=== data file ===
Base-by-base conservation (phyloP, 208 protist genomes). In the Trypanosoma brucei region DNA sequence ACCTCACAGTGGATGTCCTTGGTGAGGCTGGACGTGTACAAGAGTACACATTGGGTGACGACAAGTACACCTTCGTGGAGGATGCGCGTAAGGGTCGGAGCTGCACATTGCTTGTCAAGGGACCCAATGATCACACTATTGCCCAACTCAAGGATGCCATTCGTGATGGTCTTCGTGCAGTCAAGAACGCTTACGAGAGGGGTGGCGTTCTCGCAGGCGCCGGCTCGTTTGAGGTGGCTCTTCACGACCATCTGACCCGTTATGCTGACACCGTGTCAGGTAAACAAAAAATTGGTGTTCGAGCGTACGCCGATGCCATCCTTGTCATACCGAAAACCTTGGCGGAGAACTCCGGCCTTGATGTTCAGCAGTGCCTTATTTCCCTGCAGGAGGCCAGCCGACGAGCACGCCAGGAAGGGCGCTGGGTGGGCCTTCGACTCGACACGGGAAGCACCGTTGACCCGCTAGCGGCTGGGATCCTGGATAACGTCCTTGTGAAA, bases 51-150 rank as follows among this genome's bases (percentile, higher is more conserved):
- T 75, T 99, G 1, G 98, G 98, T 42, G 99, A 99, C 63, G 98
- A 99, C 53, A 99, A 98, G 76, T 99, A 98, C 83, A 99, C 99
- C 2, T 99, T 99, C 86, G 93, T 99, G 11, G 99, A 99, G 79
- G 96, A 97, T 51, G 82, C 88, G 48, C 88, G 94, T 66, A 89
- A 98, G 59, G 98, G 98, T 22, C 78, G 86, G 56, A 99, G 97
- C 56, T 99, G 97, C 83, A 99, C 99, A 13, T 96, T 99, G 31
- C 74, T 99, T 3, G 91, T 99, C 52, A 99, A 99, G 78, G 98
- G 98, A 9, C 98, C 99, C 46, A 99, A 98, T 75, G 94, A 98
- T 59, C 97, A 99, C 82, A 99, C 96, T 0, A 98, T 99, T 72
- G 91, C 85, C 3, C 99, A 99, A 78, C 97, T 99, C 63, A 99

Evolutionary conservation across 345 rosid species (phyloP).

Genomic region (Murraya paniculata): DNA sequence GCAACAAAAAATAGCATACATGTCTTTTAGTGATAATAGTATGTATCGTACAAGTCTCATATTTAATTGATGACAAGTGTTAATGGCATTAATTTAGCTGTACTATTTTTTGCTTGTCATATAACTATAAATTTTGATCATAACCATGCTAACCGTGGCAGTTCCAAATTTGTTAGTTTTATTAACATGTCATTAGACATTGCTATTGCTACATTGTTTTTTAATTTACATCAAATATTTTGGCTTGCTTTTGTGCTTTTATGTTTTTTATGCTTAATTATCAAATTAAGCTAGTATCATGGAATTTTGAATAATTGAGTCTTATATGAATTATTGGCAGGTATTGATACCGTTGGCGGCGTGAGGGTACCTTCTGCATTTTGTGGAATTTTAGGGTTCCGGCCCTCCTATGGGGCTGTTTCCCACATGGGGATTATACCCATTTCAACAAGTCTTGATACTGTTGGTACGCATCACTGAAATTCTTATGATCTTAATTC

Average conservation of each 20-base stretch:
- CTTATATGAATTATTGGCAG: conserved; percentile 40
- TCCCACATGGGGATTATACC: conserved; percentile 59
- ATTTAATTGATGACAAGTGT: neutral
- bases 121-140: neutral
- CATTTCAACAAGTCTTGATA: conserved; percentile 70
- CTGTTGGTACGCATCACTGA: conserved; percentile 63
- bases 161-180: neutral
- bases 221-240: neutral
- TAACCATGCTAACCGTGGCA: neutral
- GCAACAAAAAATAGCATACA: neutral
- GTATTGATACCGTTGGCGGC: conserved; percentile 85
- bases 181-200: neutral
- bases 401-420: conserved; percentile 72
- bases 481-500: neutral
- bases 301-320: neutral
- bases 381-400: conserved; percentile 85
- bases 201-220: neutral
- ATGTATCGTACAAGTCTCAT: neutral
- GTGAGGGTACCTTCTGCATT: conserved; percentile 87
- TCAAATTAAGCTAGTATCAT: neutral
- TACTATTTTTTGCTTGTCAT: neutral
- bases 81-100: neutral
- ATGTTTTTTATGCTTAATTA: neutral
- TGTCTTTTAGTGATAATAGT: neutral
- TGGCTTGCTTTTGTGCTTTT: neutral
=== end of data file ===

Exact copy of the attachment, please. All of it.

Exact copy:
Base-by-base conservation (phyloP, 208 protist genomes). In the Trypanosoma brucei region DNA sequence ACCTCACAGTGGATGTCCTTGGTGAGGCTGGACGTGTACAAGAGTACACATTGGGTGACGACAAGTACACCTTCGTGGAGGATGCGCGTAAGGGTCGGAGCTGCACATTGCTTGTCAAGGGACCCAATGATCACACTATTGCCCAACTCAAGGATGCCATTCGTGATGGTCTTCGTGCAGTCAAGAACGCTTACGAGAGGGGTGGCGTTCTCGCAGGCGCCGGCTCGTTTGAGGTGGCTCTTCACGACCATCTGACCCGTTATGCTGACACCGTGTCAGGTAAACAAAAAATTGGTGTTCGAGCGTACGCCGATGCCATCCTTGTCATACCGAAAACCTTGGCGGAGAACTCCGGCCTTGATGTTCAGCAGTGCCTTATTTCCCTGCAGGAGGCCAGCCGACGAGCACGCCAGGAAGGGCGCTGGGTGGGCCTTCGACTCGACACGGGAAGCACCGTTGACCCGCTAGCGGCTGGGATCCTGGATAACGTCCTTGTGAAA, bases 51-150 rank as follows among this genome's bases (percentile, higher is more conserved):
- T 75, T 99, G 1, G 98, G 98, T 42, G 99, A 99, C 63, G 98
- A 99, C 53, A 99, A 98, G 76, T 99, A 98, C 83, A 99, C 99
- C 2, T 99, T 99, C 86, G 93, T 99, G 11, G 99, A 99, G 79
- G 96, A 97, T 51, G 82, C 88, G 48, C 88, G 94, T 66, A 89
- A 98, G 59, G 98, G 98, T 22, C 78, G 86, G 56, A 99, G 97
- C 56, T 99, G 97, C 83, A 99, C 99, A 13, T 96, T 99, G 31
- C 74, T 99, T 3, G 91, T 99, C 52, A 99, A 99, G 78, G 98
- G 98, A 9, C 98, C 99, C 46, A 99, A 98, T 75, G 94, A 98
- T 59, C 97, A 99, C 82, A 99, C 96, T 0, A 98, T 99, T 72
- G 91, C 85, C 3, C 99, A 99, A 78, C 97, T 99, C 63, A 99

Evolutionary conservation across 345 rosid species (phyloP).

Genomic region (Murraya paniculata): DNA sequence GCAACAAAAAATAGCATACATGTCTTTTAGTGATAATAGTATGTATCGTACAAGTCTCATATTTAATTGATGACAAGTGTTAATGGCATTAATTTAGCTGTACTATTTTTTGCTTGTCATATAACTATAAATTTTGATCATAACCATGCTAACCGTGGCAGTTCCAAATTTGTTAGTTTTATTAACATGTCATTAGACATTGCTATTGCTACATTGTTTTTTAATTTACATCAAATATTTTGGCTTGCTTTTGTGCTTTTATGTTTTTTATGCTTAATTATCAAATTAAGCTAGTATCATGGAATTTTGAATAATTGAGTCTTATATGAATTATTGGCAGGTATTGATACCGTTGGCGGCGTGAGGGTACCTTCTGCATTTTGTGGAATTTTAGGGTTCCGGCCCTCCTATGGGGCTGTTTCCCACATGGGGATTATACCCATTTCAACAAGTCTTGATACTGTTGGTACGCATCACTGAAATTCTTATGATCTTAATTC

Average conservation of each 20-base stretch:
- CTTATATGAATTATTGGCAG: conserved; percentile 40
- TCCCACATGGGGATTATACC: conserved; percentile 59
- ATTTAATTGATGACAAGTGT: neutral
- bases 121-140: neutral
- CATTTCAACAAGTCTTGATA: conserved; percentile 70
- CTGTTGGTACGCATCACTGA: conserved; percentile 63
- bases 161-180: neutral
- bases 221-240: neutral
- TAACCATGCTAACCGTGGCA: neutral
- GCAACAAAAAATAGCATACA: neutral
- GTATTGATACCGTTGGCGGC: conserved; percentile 85
- bases 181-200: neutral
- bases 401-420: conserved; percentile 72
- bases 481-500: neutral
- bases 301-320: neutral
- bases 381-400: conserved; percentile 85
- bases 201-220: neutral
- ATGTATCGTACAAGTCTCAT: neutral
- GTGAGGGTACCTTCTGCATT: conserved; percentile 87
- TCAAATTAAGCTAGTATCAT: neutral
- TACTATTTTTTGCTTGTCAT: neutral
- bases 81-100: neutral
- ATGTTTTTTATGCTTAATTA: neutral
- TGTCTTTTAGTGATAATAGT: neutral
- TGGCTTGCTTTTGTGCTTTT: neutral